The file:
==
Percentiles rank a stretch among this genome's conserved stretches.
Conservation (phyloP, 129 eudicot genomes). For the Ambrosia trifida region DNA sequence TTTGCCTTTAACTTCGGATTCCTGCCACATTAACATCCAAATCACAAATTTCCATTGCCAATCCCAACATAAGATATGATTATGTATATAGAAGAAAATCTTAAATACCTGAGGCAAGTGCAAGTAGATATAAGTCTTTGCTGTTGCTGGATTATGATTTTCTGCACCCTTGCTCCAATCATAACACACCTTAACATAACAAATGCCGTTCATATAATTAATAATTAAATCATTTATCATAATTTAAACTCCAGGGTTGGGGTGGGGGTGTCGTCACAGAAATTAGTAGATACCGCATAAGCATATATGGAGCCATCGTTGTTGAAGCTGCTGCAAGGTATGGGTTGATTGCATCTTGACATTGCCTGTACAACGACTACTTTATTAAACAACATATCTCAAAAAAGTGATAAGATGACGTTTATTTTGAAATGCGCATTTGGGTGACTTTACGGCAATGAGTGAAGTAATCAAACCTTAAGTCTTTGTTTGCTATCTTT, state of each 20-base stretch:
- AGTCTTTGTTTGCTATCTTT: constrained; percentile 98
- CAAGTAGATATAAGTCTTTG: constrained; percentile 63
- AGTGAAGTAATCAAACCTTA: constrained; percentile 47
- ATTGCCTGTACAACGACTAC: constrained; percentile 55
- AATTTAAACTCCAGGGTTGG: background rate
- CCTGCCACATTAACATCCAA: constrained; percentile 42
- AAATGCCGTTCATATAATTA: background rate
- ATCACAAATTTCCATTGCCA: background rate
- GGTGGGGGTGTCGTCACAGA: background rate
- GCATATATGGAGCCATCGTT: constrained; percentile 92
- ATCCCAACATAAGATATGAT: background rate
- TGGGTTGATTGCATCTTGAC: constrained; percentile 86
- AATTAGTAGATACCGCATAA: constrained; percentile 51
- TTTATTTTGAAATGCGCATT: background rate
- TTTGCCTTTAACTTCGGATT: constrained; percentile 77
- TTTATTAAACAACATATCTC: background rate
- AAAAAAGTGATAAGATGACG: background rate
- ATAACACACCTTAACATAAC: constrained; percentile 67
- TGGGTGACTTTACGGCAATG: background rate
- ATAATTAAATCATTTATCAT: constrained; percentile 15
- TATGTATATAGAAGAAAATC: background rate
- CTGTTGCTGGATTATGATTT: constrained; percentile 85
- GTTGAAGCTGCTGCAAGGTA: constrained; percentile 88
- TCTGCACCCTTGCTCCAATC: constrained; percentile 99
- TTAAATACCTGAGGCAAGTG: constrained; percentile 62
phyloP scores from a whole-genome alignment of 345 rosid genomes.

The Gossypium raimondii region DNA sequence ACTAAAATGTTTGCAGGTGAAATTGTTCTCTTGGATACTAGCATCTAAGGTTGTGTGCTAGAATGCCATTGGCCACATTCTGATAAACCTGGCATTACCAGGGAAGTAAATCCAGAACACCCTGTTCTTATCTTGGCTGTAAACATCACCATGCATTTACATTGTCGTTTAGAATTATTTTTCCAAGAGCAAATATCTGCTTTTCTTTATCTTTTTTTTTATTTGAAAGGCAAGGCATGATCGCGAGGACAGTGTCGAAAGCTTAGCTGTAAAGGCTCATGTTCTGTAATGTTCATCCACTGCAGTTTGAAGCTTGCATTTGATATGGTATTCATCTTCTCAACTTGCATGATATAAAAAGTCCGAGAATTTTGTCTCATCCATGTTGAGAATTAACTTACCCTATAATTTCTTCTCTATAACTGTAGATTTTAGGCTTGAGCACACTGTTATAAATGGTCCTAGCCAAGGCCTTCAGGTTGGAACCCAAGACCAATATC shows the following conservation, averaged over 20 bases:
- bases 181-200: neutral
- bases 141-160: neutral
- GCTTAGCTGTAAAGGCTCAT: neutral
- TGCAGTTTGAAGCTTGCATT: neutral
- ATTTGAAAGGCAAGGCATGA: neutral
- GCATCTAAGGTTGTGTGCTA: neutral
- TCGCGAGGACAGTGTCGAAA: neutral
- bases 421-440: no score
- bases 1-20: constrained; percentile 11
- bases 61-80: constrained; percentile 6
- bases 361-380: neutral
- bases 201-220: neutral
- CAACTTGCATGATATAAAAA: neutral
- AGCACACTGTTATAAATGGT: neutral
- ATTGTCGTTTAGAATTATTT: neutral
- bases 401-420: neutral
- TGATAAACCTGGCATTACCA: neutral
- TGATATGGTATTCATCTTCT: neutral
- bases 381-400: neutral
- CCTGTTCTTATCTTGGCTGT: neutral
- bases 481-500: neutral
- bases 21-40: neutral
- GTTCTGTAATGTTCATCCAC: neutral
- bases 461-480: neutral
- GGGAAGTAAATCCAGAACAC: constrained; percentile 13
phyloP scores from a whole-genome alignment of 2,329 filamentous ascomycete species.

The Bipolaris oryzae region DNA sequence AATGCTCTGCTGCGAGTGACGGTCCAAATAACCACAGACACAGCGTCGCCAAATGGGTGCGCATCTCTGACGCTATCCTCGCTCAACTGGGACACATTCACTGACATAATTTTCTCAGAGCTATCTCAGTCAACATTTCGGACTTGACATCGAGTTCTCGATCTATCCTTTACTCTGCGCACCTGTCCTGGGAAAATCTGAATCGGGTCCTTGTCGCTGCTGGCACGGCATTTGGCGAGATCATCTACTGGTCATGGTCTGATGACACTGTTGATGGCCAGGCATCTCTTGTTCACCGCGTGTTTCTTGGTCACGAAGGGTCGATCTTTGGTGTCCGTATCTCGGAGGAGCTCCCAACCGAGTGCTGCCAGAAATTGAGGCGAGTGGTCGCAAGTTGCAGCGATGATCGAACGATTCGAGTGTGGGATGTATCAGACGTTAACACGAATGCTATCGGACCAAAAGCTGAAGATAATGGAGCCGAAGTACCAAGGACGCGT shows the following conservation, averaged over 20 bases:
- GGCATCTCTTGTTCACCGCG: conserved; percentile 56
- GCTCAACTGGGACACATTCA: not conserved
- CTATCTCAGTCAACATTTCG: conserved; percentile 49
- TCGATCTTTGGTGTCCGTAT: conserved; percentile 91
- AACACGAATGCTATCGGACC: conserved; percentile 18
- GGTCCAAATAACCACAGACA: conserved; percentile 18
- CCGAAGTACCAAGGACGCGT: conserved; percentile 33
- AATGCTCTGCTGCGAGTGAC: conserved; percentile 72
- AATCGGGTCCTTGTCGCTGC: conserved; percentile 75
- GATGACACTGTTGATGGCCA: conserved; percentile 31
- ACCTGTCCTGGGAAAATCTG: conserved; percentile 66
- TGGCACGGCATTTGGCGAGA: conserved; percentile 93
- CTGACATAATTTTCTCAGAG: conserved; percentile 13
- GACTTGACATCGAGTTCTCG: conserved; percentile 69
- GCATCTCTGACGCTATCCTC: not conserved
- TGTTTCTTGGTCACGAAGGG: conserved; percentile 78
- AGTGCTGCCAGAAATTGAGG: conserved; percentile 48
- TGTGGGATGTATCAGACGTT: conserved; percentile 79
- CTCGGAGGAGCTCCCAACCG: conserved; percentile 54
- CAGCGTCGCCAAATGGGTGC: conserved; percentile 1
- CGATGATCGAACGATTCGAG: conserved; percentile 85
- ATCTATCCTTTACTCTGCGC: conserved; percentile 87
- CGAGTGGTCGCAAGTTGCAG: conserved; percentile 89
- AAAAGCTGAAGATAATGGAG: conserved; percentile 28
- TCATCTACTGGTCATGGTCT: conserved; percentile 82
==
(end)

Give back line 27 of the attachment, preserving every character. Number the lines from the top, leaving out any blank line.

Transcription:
- TTAAATACCTGAGGCAAGTG: constrained; percentile 62